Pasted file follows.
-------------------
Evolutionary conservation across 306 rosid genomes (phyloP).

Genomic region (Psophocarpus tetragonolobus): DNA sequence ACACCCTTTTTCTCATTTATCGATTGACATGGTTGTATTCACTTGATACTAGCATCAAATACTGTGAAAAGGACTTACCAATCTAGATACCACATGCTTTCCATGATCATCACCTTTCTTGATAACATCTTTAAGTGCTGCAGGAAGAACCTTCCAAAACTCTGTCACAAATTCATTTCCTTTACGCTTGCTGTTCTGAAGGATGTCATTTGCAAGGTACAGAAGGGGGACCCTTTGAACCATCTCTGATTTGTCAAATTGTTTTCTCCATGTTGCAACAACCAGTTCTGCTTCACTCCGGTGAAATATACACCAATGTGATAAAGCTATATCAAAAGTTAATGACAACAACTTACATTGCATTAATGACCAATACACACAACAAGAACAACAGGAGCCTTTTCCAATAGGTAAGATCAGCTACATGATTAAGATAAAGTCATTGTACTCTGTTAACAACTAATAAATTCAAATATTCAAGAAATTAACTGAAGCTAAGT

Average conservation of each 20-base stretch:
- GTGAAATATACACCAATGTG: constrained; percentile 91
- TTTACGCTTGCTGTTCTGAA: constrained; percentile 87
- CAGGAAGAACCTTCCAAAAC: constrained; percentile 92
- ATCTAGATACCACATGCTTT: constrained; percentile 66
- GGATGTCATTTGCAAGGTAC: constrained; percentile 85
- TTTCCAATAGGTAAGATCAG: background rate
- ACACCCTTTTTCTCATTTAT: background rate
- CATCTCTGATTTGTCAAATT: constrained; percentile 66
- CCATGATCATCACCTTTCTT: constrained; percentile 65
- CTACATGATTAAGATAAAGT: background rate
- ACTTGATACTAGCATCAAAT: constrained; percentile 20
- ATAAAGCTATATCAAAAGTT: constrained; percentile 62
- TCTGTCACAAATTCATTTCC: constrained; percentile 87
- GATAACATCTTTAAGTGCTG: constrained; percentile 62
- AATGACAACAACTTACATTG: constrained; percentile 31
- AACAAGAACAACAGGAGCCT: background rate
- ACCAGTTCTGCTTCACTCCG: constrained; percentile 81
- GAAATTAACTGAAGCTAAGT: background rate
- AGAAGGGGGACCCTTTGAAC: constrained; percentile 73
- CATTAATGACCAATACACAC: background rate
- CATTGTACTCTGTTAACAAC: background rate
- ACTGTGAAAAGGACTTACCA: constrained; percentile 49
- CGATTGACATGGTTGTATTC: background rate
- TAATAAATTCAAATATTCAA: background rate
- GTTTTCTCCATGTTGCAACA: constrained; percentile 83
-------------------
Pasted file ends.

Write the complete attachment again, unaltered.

Evolutionary conservation across 306 rosid genomes (phyloP).

Genomic region (Psophocarpus tetragonolobus): DNA sequence ACACCCTTTTTCTCATTTATCGATTGACATGGTTGTATTCACTTGATACTAGCATCAAATACTGTGAAAAGGACTTACCAATCTAGATACCACATGCTTTCCATGATCATCACCTTTCTTGATAACATCTTTAAGTGCTGCAGGAAGAACCTTCCAAAACTCTGTCACAAATTCATTTCCTTTACGCTTGCTGTTCTGAAGGATGTCATTTGCAAGGTACAGAAGGGGGACCCTTTGAACCATCTCTGATTTGTCAAATTGTTTTCTCCATGTTGCAACAACCAGTTCTGCTTCACTCCGGTGAAATATACACCAATGTGATAAAGCTATATCAAAAGTTAATGACAACAACTTACATTGCATTAATGACCAATACACACAACAAGAACAACAGGAGCCTTTTCCAATAGGTAAGATCAGCTACATGATTAAGATAAAGTCATTGTACTCTGTTAACAACTAATAAATTCAAATATTCAAGAAATTAACTGAAGCTAAGT

Average conservation of each 20-base stretch:
- GTGAAATATACACCAATGTG: constrained; percentile 91
- TTTACGCTTGCTGTTCTGAA: constrained; percentile 87
- CAGGAAGAACCTTCCAAAAC: constrained; percentile 92
- ATCTAGATACCACATGCTTT: constrained; percentile 66
- GGATGTCATTTGCAAGGTAC: constrained; percentile 85
- TTTCCAATAGGTAAGATCAG: background rate
- ACACCCTTTTTCTCATTTAT: background rate
- CATCTCTGATTTGTCAAATT: constrained; percentile 66
- CCATGATCATCACCTTTCTT: constrained; percentile 65
- CTACATGATTAAGATAAAGT: background rate
- ACTTGATACTAGCATCAAAT: constrained; percentile 20
- ATAAAGCTATATCAAAAGTT: constrained; percentile 62
- TCTGTCACAAATTCATTTCC: constrained; percentile 87
- GATAACATCTTTAAGTGCTG: constrained; percentile 62
- AATGACAACAACTTACATTG: constrained; percentile 31
- AACAAGAACAACAGGAGCCT: background rate
- ACCAGTTCTGCTTCACTCCG: constrained; percentile 81
- GAAATTAACTGAAGCTAAGT: background rate
- AGAAGGGGGACCCTTTGAAC: constrained; percentile 73
- CATTAATGACCAATACACAC: background rate
- CATTGTACTCTGTTAACAAC: background rate
- ACTGTGAAAAGGACTTACCA: constrained; percentile 49
- CGATTGACATGGTTGTATTC: background rate
- TAATAAATTCAAATATTCAA: background rate
- GTTTTCTCCATGTTGCAACA: constrained; percentile 83